Could you introduce yourself, when and how did you learn to swim?
I was born in Jinan, Shandong province, in China. One of my older relatives was a swimming coach and my father, aunt and uncle were all swimmers. I learned to swim when I was six. I won my first national championship in the 800m freestyle in April 2012. Then I entered the national team and set a goal for myself, to raise the national flag at world-level competitions. At the 2013 National Games, I was fortunate to win both events in 800m free and 10km open water. It was the first time I competed in the open water and open seemed a new world to me.
What was the biggest difficulty you met in open water swimming?
The jellyfish. I am always the one who jellyfish like the best among a group of swimmers. I guess that helps me get faster because I just try to run away from the jellyfish and finish the race as soon as possible. Once we went to Yantai for the preparation of the 2016 Rio Olympic Games, I couldn’t count how many jellyfish were around. But we had to swim in that environment. I couldn’t sleep until 2 or 3 in the morning because the bites were so itchy and painful.
“I hope my world title may attract more swimmers”
How many Chinese swimmers compete in open water? Is it a popular sport in China?
Our long-distance swimmers and young swimmers usually compete in open water races for training. In our national championships there are about 130 swimmers. It is good for both pool swimming and open water. I hope my world title may attract more swimmers to take part in open water.
What is your target for Tokyo? How do you prepare?
I will start from zero. I am confident in myself and I will try to stand on the podium in my second Olympic (open water race). The competition will be much closer, with fewer fights around the buoys, because there are only 25 swimmers qualified for the Olympics. I will be more concentrated on my own race.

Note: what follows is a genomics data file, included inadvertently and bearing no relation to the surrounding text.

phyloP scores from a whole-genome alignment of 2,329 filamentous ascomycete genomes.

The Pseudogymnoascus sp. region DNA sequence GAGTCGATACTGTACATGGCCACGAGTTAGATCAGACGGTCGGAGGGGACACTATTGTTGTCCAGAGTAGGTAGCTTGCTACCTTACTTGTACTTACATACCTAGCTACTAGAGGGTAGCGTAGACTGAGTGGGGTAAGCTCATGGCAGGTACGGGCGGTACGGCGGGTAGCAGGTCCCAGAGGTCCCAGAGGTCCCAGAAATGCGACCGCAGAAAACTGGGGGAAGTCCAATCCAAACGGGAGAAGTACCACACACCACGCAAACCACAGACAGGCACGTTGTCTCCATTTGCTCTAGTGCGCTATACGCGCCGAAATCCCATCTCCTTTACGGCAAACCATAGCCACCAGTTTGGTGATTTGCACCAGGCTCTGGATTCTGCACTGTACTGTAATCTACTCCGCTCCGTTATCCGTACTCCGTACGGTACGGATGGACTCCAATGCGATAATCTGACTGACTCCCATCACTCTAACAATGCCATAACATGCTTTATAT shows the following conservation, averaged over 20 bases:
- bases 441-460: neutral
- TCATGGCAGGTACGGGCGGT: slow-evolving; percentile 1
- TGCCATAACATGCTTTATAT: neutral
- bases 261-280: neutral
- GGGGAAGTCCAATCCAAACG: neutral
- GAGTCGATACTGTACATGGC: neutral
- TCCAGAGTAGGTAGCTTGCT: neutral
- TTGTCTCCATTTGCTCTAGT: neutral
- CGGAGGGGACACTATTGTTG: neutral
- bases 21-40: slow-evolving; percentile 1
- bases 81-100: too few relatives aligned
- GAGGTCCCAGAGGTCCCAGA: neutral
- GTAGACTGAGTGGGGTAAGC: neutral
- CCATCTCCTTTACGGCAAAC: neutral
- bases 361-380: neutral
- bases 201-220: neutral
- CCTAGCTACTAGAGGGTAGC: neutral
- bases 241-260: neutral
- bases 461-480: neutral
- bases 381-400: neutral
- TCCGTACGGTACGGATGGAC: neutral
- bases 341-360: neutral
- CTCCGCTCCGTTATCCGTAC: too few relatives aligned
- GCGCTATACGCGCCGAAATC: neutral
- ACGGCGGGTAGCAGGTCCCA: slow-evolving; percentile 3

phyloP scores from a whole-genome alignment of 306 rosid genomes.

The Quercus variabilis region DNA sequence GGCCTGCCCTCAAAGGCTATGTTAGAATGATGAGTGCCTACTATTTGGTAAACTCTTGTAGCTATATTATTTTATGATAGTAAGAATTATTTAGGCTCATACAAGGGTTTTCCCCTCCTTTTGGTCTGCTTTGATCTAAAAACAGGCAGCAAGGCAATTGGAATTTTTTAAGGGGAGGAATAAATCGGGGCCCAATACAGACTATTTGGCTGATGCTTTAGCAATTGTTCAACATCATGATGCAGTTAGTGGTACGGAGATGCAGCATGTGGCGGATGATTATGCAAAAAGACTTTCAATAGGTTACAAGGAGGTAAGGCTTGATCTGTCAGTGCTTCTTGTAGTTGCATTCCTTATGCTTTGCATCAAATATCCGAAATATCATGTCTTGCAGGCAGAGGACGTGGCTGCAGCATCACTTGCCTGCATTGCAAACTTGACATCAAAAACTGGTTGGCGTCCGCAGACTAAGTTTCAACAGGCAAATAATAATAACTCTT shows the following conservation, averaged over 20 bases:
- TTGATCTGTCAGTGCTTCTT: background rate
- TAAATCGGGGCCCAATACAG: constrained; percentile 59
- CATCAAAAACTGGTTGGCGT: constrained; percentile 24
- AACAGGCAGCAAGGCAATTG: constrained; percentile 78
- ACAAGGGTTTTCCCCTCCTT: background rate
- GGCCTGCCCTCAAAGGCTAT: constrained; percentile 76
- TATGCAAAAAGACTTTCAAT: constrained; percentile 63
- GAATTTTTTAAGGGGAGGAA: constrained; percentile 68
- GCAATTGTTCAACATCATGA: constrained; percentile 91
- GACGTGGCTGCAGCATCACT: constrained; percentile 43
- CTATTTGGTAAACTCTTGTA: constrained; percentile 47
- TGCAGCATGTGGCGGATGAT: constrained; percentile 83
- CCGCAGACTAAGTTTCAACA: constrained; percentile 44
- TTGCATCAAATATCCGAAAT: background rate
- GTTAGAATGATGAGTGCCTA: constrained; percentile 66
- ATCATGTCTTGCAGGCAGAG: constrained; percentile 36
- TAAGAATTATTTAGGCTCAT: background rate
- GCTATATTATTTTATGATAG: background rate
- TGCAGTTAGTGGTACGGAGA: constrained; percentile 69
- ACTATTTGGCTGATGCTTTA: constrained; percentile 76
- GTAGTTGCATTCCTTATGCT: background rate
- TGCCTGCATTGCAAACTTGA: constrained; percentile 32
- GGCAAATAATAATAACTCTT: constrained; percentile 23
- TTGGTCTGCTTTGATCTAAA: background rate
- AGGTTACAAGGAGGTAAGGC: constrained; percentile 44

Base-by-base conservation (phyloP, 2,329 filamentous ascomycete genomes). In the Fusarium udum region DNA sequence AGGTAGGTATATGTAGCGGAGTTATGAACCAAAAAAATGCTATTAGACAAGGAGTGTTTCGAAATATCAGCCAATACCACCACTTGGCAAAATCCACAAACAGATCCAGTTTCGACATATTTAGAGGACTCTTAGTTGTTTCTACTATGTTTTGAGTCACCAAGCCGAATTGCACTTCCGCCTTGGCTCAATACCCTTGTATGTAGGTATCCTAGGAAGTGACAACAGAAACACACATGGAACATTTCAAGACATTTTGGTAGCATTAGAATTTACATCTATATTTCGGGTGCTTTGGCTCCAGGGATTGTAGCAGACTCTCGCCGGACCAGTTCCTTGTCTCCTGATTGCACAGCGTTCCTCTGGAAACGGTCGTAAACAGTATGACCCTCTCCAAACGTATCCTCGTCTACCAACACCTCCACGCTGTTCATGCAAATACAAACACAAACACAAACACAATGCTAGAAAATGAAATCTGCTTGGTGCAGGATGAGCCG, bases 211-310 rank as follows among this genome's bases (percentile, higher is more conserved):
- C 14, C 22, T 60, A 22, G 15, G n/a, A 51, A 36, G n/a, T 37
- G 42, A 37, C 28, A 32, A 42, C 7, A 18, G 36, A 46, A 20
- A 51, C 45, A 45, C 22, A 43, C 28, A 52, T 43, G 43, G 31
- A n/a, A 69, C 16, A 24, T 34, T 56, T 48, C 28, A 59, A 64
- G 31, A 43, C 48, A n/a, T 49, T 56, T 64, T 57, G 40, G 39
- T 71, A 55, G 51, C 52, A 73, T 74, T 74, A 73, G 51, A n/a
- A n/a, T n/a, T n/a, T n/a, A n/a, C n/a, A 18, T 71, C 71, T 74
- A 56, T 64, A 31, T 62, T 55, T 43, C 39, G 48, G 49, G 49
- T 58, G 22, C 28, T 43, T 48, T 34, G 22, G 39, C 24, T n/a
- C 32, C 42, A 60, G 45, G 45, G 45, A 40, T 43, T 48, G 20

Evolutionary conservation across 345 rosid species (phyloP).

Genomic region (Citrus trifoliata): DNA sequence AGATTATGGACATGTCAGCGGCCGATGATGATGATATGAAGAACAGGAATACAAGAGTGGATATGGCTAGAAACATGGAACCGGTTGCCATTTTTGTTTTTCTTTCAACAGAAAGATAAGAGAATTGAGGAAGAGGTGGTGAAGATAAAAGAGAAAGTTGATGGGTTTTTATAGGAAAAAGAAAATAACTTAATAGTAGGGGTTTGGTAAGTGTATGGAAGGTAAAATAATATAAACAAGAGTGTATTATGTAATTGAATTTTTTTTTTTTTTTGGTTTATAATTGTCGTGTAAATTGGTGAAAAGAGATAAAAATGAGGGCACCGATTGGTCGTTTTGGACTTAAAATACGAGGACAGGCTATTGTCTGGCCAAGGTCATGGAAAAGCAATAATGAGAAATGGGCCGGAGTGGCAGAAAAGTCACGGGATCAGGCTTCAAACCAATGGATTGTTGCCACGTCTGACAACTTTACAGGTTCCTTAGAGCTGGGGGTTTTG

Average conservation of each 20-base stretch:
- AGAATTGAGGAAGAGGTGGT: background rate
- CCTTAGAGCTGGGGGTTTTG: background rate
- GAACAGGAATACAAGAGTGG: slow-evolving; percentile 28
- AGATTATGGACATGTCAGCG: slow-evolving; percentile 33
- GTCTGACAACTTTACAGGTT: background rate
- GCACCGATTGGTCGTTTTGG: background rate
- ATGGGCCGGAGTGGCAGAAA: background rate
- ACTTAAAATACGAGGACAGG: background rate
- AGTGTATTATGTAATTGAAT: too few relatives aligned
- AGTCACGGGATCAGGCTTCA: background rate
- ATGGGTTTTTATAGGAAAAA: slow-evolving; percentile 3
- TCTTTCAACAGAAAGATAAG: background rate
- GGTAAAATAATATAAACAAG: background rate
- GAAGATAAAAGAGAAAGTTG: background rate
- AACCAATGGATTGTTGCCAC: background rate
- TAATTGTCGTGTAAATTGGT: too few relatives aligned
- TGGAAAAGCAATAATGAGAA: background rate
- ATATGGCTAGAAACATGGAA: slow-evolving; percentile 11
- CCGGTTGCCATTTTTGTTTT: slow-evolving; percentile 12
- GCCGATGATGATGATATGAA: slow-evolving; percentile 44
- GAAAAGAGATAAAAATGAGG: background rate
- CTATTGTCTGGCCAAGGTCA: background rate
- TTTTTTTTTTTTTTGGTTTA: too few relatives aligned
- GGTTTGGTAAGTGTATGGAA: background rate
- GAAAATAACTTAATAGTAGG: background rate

The coach’s call
Jin Hao, former Asian champion in butterfly, has been coaching Xin for seven years.
What is Xin’s character in your view?
Xin is a simple and determined girl. You can see her emotions in her face. On the other hand, she is consistent and straightforward in swimming as she overcame many difficulties in the sport. She is full of power inside her heart. She is an excellent swimmer and is getting more mature and understanding of the sport.
How did you value Xin’s victory in Gwangju?
She did her best, she is a treasure for Chinese swimming. We lack experience in open water since China has competed in this discipline (only) since 2007. Even our coaches have no clear idea on training and competitions, while Xin has accumulated a lot of experience thanks to her own races. That is good for her and for us to learn from the sport.
Do you always set the same tactics for Xin?
It depends on the situation. But Xin did a very clever job this time as she followed our plan and burst out in full speed for the last 200m sprint. She had to deal with all the situations in the water herself but she was able to handle that. It was a victory after a hard battle, I am proud of her.
What is your plan for the Tokyo Olympic Games?
We will continue to swim the FINA World Series this year and compete in other open water races as many times as possible in the following season. I hope she can realise her dream in Tokyo.
Xin Zhou, FINA Media Committee Member (CHN)
photo credit: Giorgio Scala Deepbluemedia
FINA Communications Department